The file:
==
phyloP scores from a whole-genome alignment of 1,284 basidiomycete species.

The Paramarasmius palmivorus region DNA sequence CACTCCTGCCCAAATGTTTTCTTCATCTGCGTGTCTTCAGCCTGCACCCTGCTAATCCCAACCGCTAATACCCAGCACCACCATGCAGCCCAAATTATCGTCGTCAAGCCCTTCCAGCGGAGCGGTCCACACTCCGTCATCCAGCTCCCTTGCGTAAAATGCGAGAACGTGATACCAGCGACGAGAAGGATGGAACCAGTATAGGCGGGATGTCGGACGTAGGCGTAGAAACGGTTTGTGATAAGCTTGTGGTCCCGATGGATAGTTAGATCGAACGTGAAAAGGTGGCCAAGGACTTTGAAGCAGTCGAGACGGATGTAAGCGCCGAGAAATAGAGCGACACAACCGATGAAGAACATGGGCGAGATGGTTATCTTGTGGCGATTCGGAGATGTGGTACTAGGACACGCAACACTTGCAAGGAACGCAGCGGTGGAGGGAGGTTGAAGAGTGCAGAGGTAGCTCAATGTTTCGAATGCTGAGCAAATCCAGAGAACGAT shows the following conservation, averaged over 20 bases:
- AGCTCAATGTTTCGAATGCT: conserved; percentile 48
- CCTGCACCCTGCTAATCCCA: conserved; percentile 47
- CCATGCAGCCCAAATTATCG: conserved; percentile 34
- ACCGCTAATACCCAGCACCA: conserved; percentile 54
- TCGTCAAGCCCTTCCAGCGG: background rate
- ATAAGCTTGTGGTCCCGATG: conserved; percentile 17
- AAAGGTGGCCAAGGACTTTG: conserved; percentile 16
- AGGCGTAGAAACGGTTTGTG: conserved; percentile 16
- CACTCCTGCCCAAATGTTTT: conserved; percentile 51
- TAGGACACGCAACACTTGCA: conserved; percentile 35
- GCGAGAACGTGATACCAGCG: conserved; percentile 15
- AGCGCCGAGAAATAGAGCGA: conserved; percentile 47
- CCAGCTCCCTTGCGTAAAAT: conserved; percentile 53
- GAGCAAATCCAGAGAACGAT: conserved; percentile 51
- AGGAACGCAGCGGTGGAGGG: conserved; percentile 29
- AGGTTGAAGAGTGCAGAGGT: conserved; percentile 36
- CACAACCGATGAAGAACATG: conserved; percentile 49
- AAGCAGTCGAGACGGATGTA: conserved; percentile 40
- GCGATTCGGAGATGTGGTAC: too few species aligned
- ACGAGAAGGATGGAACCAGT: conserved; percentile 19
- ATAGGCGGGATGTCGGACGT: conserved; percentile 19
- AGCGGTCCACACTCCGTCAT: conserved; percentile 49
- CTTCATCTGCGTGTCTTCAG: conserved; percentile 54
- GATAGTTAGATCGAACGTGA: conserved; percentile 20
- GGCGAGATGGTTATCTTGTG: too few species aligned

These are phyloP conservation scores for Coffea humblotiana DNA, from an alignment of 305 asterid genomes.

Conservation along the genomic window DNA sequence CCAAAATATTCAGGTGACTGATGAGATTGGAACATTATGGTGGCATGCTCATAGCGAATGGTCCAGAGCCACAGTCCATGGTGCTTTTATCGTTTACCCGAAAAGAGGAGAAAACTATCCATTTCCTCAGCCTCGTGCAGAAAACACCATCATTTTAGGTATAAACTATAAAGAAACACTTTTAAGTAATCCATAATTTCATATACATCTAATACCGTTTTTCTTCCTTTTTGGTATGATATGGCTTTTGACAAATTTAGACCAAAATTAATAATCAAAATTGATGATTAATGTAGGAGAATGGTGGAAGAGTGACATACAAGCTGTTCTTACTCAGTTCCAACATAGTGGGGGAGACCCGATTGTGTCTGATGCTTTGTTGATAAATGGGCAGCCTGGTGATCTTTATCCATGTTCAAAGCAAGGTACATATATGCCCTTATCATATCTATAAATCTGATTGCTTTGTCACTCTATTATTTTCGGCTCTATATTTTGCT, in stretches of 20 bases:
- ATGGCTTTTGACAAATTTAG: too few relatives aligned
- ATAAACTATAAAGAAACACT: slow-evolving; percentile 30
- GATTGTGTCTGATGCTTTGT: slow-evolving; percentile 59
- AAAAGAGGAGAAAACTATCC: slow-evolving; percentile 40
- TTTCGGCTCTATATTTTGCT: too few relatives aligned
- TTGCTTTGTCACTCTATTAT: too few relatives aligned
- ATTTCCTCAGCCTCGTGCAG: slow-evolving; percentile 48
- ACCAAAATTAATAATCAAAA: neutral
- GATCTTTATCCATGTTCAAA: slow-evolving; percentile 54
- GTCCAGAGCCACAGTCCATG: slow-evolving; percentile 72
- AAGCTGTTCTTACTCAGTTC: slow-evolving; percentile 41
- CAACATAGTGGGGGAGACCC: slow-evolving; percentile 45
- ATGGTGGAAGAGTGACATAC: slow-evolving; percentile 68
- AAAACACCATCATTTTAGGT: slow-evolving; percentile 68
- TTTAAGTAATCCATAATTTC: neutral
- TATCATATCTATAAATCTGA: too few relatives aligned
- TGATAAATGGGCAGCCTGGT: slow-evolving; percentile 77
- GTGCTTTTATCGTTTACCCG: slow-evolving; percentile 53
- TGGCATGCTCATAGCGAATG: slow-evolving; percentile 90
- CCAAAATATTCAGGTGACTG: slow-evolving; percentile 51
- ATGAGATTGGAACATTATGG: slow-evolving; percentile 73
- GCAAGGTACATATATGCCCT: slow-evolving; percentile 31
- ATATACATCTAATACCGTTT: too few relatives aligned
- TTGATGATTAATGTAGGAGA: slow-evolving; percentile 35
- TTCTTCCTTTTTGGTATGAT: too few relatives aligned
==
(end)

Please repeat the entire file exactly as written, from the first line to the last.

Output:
phyloP scores from a whole-genome alignment of 1,284 basidiomycete species.

The Paramarasmius palmivorus region DNA sequence CACTCCTGCCCAAATGTTTTCTTCATCTGCGTGTCTTCAGCCTGCACCCTGCTAATCCCAACCGCTAATACCCAGCACCACCATGCAGCCCAAATTATCGTCGTCAAGCCCTTCCAGCGGAGCGGTCCACACTCCGTCATCCAGCTCCCTTGCGTAAAATGCGAGAACGTGATACCAGCGACGAGAAGGATGGAACCAGTATAGGCGGGATGTCGGACGTAGGCGTAGAAACGGTTTGTGATAAGCTTGTGGTCCCGATGGATAGTTAGATCGAACGTGAAAAGGTGGCCAAGGACTTTGAAGCAGTCGAGACGGATGTAAGCGCCGAGAAATAGAGCGACACAACCGATGAAGAACATGGGCGAGATGGTTATCTTGTGGCGATTCGGAGATGTGGTACTAGGACACGCAACACTTGCAAGGAACGCAGCGGTGGAGGGAGGTTGAAGAGTGCAGAGGTAGCTCAATGTTTCGAATGCTGAGCAAATCCAGAGAACGAT shows the following conservation, averaged over 20 bases:
- AGCTCAATGTTTCGAATGCT: conserved; percentile 48
- CCTGCACCCTGCTAATCCCA: conserved; percentile 47
- CCATGCAGCCCAAATTATCG: conserved; percentile 34
- ACCGCTAATACCCAGCACCA: conserved; percentile 54
- TCGTCAAGCCCTTCCAGCGG: background rate
- ATAAGCTTGTGGTCCCGATG: conserved; percentile 17
- AAAGGTGGCCAAGGACTTTG: conserved; percentile 16
- AGGCGTAGAAACGGTTTGTG: conserved; percentile 16
- CACTCCTGCCCAAATGTTTT: conserved; percentile 51
- TAGGACACGCAACACTTGCA: conserved; percentile 35
- GCGAGAACGTGATACCAGCG: conserved; percentile 15
- AGCGCCGAGAAATAGAGCGA: conserved; percentile 47
- CCAGCTCCCTTGCGTAAAAT: conserved; percentile 53
- GAGCAAATCCAGAGAACGAT: conserved; percentile 51
- AGGAACGCAGCGGTGGAGGG: conserved; percentile 29
- AGGTTGAAGAGTGCAGAGGT: conserved; percentile 36
- CACAACCGATGAAGAACATG: conserved; percentile 49
- AAGCAGTCGAGACGGATGTA: conserved; percentile 40
- GCGATTCGGAGATGTGGTAC: too few species aligned
- ACGAGAAGGATGGAACCAGT: conserved; percentile 19
- ATAGGCGGGATGTCGGACGT: conserved; percentile 19
- AGCGGTCCACACTCCGTCAT: conserved; percentile 49
- CTTCATCTGCGTGTCTTCAG: conserved; percentile 54
- GATAGTTAGATCGAACGTGA: conserved; percentile 20
- GGCGAGATGGTTATCTTGTG: too few species aligned

These are phyloP conservation scores for Coffea humblotiana DNA, from an alignment of 305 asterid genomes.

Conservation along the genomic window DNA sequence CCAAAATATTCAGGTGACTGATGAGATTGGAACATTATGGTGGCATGCTCATAGCGAATGGTCCAGAGCCACAGTCCATGGTGCTTTTATCGTTTACCCGAAAAGAGGAGAAAACTATCCATTTCCTCAGCCTCGTGCAGAAAACACCATCATTTTAGGTATAAACTATAAAGAAACACTTTTAAGTAATCCATAATTTCATATACATCTAATACCGTTTTTCTTCCTTTTTGGTATGATATGGCTTTTGACAAATTTAGACCAAAATTAATAATCAAAATTGATGATTAATGTAGGAGAATGGTGGAAGAGTGACATACAAGCTGTTCTTACTCAGTTCCAACATAGTGGGGGAGACCCGATTGTGTCTGATGCTTTGTTGATAAATGGGCAGCCTGGTGATCTTTATCCATGTTCAAAGCAAGGTACATATATGCCCTTATCATATCTATAAATCTGATTGCTTTGTCACTCTATTATTTTCGGCTCTATATTTTGCT, in stretches of 20 bases:
- ATGGCTTTTGACAAATTTAG: too few relatives aligned
- ATAAACTATAAAGAAACACT: slow-evolving; percentile 30
- GATTGTGTCTGATGCTTTGT: slow-evolving; percentile 59
- AAAAGAGGAGAAAACTATCC: slow-evolving; percentile 40
- TTTCGGCTCTATATTTTGCT: too few relatives aligned
- TTGCTTTGTCACTCTATTAT: too few relatives aligned
- ATTTCCTCAGCCTCGTGCAG: slow-evolving; percentile 48
- ACCAAAATTAATAATCAAAA: neutral
- GATCTTTATCCATGTTCAAA: slow-evolving; percentile 54
- GTCCAGAGCCACAGTCCATG: slow-evolving; percentile 72
- AAGCTGTTCTTACTCAGTTC: slow-evolving; percentile 41
- CAACATAGTGGGGGAGACCC: slow-evolving; percentile 45
- ATGGTGGAAGAGTGACATAC: slow-evolving; percentile 68
- AAAACACCATCATTTTAGGT: slow-evolving; percentile 68
- TTTAAGTAATCCATAATTTC: neutral
- TATCATATCTATAAATCTGA: too few relatives aligned
- TGATAAATGGGCAGCCTGGT: slow-evolving; percentile 77
- GTGCTTTTATCGTTTACCCG: slow-evolving; percentile 53
- TGGCATGCTCATAGCGAATG: slow-evolving; percentile 90
- CCAAAATATTCAGGTGACTG: slow-evolving; percentile 51
- ATGAGATTGGAACATTATGG: slow-evolving; percentile 73
- GCAAGGTACATATATGCCCT: slow-evolving; percentile 31
- ATATACATCTAATACCGTTT: too few relatives aligned
- TTGATGATTAATGTAGGAGA: slow-evolving; percentile 35
- TTCTTCCTTTTTGGTATGAT: too few relatives aligned